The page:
Behind the jingoism, some hard truths for API-makers

PT Jyothi Datta | Updated on June 05, 2020

Plug implementation gaps, says industry, hit repeatedly by any standoff with China, virus-related or otherwise

The last few days have been a tussle with bankers and financiers for Avinash*, co-founder of a mid-sized company making active pharmaceutical ingredients (API).

Despite ₹80-crore worth of orders in hand, he has been unable to produce APIs without working capital to cover his expenses. Banks are not inclined to give him the funds without seeing his performance over the next three months, he alleges.

“How do we remain standing till then,” he asks, exasperated that measures announced by the Centre to help small and mid-sized entrepreneurs tide over the lockdown months are not, in fact, reaching them.

Avinash has cut on research spending meant to develop new products. Instead, this money is being used to pay salaries to produce at least the regular products for “survival”.

Entrepreneurs are being forced to explore diluting equity in the company, he says, to raise funds to run the operations, as all other avenues come a cropper.

And precisely for these reasons, Avinash and entrepreneurs like him are cynical of campaigns to boycott products from China. Recently, innovator and educationist Sonam Wangchuk called for a boycott of Chinese products to protest the army standoff with India. And this was a culmination of sorts, after countries and Governments witnessed shortages of medicines, masks and ventilators, to name just a few products, during the pandemic spread of Covid across the world from its epicentre in Wuhan, China.

There may be reason for such outrage among people, says another pharma industry hand, unwilling to be named given the sensitive nature of the issue. But it will be forgotten in months, he says in anguish. As an industry that has repeatedly been impacted by developments in China, be it a virus, environment concerns or a political stand-off, representatives of the pharmaceutical industry temper the jingoism with some hard realities.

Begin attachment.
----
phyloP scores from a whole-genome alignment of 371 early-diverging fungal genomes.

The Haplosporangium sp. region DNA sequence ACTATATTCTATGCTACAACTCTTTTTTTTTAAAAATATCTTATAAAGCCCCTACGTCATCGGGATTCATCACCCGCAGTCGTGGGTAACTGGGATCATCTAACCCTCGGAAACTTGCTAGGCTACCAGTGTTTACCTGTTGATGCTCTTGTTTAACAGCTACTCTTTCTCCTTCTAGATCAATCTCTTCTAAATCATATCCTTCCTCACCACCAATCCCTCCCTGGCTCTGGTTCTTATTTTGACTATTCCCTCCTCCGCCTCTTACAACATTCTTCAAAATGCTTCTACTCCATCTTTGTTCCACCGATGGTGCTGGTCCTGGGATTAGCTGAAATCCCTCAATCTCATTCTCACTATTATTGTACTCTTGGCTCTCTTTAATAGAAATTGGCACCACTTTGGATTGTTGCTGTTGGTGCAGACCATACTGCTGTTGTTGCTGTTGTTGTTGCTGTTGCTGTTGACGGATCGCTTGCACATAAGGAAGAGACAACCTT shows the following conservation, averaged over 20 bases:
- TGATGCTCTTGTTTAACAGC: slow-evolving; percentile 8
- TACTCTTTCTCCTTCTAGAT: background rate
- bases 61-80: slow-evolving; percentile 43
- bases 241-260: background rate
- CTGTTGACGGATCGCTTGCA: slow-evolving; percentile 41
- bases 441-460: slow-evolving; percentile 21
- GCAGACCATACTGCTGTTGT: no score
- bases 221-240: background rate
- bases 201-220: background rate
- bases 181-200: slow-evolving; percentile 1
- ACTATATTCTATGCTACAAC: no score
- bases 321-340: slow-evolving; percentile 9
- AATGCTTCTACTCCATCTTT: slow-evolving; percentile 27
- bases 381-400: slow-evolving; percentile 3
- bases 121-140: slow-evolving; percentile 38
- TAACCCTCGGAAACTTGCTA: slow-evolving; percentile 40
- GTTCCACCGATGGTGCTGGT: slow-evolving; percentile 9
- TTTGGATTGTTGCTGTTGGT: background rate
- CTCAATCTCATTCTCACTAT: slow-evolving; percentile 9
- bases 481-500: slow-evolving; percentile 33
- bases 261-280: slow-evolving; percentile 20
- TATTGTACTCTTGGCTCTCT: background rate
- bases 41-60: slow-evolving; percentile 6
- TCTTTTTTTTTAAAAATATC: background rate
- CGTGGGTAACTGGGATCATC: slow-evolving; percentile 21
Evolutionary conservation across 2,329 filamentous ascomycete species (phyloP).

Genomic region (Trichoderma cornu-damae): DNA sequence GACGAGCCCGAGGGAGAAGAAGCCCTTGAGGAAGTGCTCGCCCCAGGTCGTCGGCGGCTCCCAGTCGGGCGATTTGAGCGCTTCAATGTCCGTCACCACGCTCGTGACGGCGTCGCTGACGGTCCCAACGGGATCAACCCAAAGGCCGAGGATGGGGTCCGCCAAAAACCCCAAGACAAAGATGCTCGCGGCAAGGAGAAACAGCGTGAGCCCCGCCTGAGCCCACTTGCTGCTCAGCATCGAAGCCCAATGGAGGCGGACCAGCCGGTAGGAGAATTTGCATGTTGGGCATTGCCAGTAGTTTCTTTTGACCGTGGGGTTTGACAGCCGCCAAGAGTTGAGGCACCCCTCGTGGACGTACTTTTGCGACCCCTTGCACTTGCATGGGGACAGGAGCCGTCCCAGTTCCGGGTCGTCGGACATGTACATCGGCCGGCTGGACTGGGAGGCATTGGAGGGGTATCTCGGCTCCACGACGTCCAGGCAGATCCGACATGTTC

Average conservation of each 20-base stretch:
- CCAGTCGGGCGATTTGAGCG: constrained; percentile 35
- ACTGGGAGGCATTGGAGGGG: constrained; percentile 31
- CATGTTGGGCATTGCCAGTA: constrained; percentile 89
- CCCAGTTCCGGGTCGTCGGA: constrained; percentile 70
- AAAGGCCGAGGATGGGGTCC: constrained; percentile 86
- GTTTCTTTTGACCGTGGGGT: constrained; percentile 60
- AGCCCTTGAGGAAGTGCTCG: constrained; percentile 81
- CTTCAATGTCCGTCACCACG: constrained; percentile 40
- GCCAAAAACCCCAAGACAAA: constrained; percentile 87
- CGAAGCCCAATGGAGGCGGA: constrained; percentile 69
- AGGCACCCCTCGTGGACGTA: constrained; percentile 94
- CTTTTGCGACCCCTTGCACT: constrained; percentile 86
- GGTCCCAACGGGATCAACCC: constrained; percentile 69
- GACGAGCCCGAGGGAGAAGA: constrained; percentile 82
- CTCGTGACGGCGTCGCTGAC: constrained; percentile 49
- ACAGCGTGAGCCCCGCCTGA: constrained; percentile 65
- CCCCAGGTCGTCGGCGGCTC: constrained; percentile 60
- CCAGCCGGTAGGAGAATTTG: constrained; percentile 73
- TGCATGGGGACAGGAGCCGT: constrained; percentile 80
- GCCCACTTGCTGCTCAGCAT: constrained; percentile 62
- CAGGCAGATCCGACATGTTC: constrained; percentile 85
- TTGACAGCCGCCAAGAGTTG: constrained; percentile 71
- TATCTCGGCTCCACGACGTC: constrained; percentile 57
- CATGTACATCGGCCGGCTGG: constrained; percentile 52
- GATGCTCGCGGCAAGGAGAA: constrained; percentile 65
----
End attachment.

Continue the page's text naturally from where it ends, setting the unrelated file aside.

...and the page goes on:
“When the lockdown is over, companies will be back in China sourcing cheaper raw materials”, he says, because the domestic business environment is tough on entrepreneurs. Governments are not listening to small and medium-sized players in this industry and not focussing on what the country needs. It makes no sense competing in the volumes segment like a penicillin or paracetamol, he says, urging the Government to focus on the country’s chemistry and IT skills and support cancer products, biologics, and so on.

His company, for instance, makes API for two products being researched and used in other countries for Covid-linked conditions. But there have been no queries from Indian authorities for the product or support of any kind, he says, adding that China, however, thinks streets ahead of competition on products.

“As tax-paying companies, all details are available with the Government and yet when authorities speak to the industry, they speak to large players,” he rues. He urges authorities, especially those dealing with medium and small enterprises, to speak to the different layers that exist within an industry segment to understand the entire extent of the problem.

There has been a long-standing policy rumble on strengthening India as a bulk-drug and API-maker. “But APIs are tricky business,” says Avinash, referring to labels of being a “dirty” trade because of the environmental pollution concerns that come with making these products. “Tobacco is dirty too, but it brings in money. Industrial areas where API-makers operate away from residential areas are also under pressure as residential areas expand and expensive real estate comes into the picture,” he says.

Alternate base

Besides financial support, API-makers need effluent treatment plants, research facilities, etc, and on all these counts the industry faces an uphill task, says an industry hand. If the situation continues, many will exit the business.

To reduce dependence on China, companies are looking at countries like Vietnam, Bangladesh, Malaysia and Indonesia, says Avinash. Instead of getting into a high-volume low-margin operation, India should play to her strengths and have, with other countries, an economic bloc of sorts where they can source from each other and not be dependent on any one country. Without implementation of such measures, mere rhetoric is meaningless, he says.

*name changed to protect identity of the person

Published on June 05, 2020

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